But these concerns don't show up in public opinion surveys about the desire for home 3-D. After all, Blu-ray has released its specs for 3-D discs and expects robust sales. In fact, Futuresource Consulting, a market research firm, has predicted that 70 percent of U. S. households will have a 3-D-ready home display by 2015. The question is whether viewers will use them enough to support around-the-clock 3-D entertainment delivery, or if these pricey sets will be switched to their 3-D modes only for special occasions.
3-D technology at NAB
At the NAB Show, many companies created a buzz over their new 3-D gear. Crowds gathered at the Panasonic booth to see its AG-3DA1 single-body 3-D camera fitted with twin lenses and two 1920 × 1080 2.07-megapixel 3MOS imagers that can record up to 180 minutes on dual 32GB SD cards in AVCHD PH mode.
Panasonic also showed depth-enhanced images on its new 25.5in BT-3Dl2550 3-D monitor, which can be connected directly to the AG-3DA1 and other 3-D cameras via HD-SDI inputs. The BT-3Dl2550 is designed as a production monitor, so it uses Xpol polarizing that enables engineers to view it with passive 3-D glasses.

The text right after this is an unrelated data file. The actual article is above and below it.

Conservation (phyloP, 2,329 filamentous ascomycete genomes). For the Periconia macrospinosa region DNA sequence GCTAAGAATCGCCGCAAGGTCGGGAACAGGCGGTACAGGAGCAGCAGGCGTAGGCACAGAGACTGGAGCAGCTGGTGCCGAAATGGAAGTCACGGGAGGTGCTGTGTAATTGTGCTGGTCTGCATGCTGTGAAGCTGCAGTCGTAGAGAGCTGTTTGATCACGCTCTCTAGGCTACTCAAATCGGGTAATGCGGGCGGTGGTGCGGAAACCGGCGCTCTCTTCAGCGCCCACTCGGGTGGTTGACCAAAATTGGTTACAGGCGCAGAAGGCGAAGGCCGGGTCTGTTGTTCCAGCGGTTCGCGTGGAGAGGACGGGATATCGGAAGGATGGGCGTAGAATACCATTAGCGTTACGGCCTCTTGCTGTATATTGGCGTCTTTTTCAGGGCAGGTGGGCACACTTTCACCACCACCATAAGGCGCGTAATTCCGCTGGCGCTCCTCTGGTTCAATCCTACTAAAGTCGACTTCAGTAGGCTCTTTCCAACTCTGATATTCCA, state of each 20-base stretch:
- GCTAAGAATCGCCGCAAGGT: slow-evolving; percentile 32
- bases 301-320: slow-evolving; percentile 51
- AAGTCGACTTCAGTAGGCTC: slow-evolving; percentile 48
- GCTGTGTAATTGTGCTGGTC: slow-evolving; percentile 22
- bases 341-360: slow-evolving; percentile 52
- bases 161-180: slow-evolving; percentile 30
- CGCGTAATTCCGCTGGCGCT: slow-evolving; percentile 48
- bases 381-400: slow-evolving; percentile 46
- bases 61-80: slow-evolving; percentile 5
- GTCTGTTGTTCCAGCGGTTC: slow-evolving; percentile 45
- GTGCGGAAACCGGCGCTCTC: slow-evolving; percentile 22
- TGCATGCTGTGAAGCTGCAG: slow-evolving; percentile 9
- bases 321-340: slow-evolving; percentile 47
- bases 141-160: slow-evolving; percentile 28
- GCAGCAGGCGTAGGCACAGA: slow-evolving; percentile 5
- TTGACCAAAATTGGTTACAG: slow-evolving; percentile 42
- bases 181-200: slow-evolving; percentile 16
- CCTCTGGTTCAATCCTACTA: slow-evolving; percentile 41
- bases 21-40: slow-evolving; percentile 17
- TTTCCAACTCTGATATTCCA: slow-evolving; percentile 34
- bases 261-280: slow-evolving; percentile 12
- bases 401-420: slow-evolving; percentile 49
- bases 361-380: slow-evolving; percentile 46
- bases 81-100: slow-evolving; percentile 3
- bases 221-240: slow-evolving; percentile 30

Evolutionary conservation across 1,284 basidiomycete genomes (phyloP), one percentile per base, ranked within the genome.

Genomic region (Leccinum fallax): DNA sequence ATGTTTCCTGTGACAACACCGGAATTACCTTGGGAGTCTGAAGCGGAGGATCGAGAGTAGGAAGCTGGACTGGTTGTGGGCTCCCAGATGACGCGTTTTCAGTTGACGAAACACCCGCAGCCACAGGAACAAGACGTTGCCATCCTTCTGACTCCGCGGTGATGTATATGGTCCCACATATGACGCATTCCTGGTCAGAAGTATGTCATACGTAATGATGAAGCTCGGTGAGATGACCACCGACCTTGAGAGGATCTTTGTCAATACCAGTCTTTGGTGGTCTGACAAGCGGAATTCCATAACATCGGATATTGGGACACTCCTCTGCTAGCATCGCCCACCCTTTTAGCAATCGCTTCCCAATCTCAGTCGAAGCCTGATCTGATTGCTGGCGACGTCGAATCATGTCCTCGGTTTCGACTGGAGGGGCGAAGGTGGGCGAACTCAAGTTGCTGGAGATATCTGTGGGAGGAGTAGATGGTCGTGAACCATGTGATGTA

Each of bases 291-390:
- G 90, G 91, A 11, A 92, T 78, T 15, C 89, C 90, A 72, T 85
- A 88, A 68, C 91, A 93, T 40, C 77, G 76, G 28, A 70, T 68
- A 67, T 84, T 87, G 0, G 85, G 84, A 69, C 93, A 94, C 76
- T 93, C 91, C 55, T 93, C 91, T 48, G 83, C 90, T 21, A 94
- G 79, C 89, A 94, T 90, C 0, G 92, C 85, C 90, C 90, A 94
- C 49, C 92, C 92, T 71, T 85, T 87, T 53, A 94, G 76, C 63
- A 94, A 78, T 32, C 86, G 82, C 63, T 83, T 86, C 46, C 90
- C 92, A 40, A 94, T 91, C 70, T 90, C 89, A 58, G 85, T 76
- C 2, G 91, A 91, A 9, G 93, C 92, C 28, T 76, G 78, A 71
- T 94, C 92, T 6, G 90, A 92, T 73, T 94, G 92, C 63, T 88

That phenomenon was also on display in Sony's 3-D technology installed in the 53ft double Expando 3-D-enabled HD production truck built by All Movie Video. The remote vehicle was equipped with an MVS-8000G multiformat switcher that can combine two camera inputs into a single 3-D source. All of the screens at the engineering stations used polarized displays so the engineers could watch multiple screens in sync with each other.
One of the most impressive 3-D displays was TVLogic's TDM-150W. It's one of the first 3-D organic light-emitting diode (OLED) monitors, boasting a 100,000:1 contrast ratio. The display is only 15in in size, and due to limited production runs, it will be relegated to broadcast production use for the time being.
Grass Valley disavowed the need for 3-D-specific equipment, claiming all its existing gear is 3-D ready today. The company underlined this with a 3-D camera demo by linking two LDK 8000 cameras side-by-side, introduced the latest version of its K2 Dyno replay system with the ability to handle super slo-mo and 3-D projects, and detailed a 3-D workflow through a Kayenne video production center.